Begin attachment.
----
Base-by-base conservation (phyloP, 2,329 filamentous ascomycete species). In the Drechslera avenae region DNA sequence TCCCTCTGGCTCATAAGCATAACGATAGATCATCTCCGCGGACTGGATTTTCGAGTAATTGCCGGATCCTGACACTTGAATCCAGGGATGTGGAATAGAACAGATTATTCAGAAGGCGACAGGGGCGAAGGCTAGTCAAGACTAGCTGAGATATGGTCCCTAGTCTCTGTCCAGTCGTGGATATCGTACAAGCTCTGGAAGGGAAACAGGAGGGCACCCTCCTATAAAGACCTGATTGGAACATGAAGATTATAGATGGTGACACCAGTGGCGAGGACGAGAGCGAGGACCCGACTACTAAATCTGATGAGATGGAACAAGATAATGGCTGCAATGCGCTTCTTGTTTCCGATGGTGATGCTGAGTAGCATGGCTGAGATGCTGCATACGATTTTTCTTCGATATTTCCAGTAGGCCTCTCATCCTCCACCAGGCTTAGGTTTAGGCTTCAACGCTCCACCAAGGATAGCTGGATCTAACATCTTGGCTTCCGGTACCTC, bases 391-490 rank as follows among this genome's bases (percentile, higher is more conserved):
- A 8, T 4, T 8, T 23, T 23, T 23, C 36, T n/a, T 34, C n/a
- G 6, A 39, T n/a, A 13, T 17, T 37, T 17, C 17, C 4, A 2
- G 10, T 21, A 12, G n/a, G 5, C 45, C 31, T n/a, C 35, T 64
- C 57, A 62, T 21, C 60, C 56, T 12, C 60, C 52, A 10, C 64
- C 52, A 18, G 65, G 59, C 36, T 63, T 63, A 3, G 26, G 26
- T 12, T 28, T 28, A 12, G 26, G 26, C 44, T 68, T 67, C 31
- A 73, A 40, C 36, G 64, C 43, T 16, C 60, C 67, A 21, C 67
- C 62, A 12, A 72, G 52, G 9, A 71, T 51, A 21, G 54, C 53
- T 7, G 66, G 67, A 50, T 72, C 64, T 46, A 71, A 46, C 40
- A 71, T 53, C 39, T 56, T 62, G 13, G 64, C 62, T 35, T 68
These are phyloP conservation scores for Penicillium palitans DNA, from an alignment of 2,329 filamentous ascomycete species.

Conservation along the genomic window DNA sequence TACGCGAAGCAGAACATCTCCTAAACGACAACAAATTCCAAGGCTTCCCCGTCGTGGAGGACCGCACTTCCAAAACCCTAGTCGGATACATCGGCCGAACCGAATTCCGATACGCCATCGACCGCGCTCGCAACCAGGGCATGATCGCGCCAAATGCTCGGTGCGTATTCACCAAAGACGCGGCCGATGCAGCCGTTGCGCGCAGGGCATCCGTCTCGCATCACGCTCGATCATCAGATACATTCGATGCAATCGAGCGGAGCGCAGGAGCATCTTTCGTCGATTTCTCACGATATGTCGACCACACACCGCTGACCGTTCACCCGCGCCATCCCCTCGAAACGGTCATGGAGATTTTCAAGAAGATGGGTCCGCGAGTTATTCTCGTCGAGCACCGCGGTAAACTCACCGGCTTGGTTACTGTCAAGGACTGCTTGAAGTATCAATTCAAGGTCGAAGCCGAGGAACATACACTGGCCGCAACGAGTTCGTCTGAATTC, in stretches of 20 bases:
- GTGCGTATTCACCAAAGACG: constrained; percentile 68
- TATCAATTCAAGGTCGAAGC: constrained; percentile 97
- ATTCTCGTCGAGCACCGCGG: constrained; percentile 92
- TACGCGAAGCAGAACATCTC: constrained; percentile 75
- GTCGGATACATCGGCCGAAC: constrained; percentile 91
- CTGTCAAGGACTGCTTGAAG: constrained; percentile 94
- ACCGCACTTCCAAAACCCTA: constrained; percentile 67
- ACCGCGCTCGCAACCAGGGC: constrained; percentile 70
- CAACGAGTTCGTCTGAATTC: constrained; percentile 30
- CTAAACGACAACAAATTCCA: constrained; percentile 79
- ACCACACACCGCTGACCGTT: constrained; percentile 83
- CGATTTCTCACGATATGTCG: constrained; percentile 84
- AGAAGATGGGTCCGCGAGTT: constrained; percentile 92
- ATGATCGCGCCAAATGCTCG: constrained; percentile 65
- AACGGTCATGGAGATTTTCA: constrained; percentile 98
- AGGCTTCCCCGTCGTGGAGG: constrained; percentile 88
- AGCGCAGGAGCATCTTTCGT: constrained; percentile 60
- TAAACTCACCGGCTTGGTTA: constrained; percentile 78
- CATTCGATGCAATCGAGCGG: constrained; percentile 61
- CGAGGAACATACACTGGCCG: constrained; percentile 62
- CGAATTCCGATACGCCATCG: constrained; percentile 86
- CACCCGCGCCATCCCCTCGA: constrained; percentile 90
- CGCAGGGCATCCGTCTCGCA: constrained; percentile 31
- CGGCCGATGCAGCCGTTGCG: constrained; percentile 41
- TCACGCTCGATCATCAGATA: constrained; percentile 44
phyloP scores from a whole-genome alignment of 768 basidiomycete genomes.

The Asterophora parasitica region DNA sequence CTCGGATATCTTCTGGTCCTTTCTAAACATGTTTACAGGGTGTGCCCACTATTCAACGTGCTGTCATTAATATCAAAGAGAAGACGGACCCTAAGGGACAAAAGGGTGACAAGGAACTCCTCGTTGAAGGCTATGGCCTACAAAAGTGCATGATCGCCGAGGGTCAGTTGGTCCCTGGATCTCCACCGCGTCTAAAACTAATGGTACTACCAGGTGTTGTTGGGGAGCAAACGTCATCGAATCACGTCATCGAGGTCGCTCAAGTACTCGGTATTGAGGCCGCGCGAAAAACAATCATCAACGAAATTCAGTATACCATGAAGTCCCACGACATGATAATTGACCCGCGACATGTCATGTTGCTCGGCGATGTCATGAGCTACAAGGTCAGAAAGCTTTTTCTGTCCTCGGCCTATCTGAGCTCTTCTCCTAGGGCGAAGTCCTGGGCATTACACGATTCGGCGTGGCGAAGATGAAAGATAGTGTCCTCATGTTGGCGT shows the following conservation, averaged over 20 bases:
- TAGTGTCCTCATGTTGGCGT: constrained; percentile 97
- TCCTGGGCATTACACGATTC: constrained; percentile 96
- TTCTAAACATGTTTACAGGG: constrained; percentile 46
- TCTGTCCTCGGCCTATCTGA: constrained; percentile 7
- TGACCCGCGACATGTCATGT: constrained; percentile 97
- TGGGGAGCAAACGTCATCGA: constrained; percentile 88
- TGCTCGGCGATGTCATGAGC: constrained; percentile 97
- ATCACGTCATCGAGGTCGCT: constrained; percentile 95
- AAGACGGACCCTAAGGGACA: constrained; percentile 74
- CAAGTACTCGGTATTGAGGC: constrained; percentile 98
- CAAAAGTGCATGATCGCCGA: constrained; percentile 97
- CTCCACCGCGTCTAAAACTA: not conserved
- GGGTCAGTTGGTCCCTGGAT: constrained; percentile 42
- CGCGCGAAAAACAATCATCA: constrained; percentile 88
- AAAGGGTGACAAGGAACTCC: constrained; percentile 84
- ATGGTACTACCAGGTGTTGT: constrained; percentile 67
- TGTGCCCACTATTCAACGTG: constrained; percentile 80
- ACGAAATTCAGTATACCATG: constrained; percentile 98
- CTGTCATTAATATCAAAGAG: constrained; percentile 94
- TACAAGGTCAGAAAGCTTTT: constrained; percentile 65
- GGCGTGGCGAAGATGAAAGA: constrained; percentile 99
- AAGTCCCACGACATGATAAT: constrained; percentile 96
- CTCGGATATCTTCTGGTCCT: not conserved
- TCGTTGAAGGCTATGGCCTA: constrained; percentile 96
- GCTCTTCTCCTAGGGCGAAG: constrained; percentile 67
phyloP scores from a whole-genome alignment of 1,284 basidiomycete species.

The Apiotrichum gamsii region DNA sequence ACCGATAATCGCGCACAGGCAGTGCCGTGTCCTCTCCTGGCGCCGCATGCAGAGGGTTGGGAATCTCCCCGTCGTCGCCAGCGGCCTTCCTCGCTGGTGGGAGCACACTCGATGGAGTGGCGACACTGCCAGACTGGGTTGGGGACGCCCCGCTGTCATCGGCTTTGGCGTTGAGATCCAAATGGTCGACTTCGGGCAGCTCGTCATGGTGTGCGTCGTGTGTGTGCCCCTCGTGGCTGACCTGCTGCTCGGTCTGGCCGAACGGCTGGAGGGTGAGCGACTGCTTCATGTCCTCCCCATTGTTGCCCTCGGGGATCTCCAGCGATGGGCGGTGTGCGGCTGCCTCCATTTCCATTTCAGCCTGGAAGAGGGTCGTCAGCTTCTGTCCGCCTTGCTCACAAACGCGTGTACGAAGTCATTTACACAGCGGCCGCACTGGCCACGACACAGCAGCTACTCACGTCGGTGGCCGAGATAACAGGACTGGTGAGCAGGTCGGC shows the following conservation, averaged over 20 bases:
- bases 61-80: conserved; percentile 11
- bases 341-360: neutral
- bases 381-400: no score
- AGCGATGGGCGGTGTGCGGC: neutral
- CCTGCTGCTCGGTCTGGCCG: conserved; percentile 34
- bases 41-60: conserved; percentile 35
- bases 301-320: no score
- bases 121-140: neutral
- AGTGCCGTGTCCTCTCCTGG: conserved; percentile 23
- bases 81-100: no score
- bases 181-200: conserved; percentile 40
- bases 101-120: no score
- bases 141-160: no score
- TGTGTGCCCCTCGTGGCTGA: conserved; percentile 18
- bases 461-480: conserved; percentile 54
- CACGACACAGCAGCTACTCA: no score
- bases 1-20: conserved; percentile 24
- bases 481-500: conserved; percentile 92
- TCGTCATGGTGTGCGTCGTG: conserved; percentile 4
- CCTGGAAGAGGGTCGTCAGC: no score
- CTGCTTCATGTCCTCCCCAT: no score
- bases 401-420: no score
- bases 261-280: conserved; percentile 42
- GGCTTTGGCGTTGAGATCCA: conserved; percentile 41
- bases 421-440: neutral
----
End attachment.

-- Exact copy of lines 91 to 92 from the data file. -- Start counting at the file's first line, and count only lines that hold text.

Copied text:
- GGCTTTGGCGTTGAGATCCA: conserved; percentile 41
- bases 421-440: neutral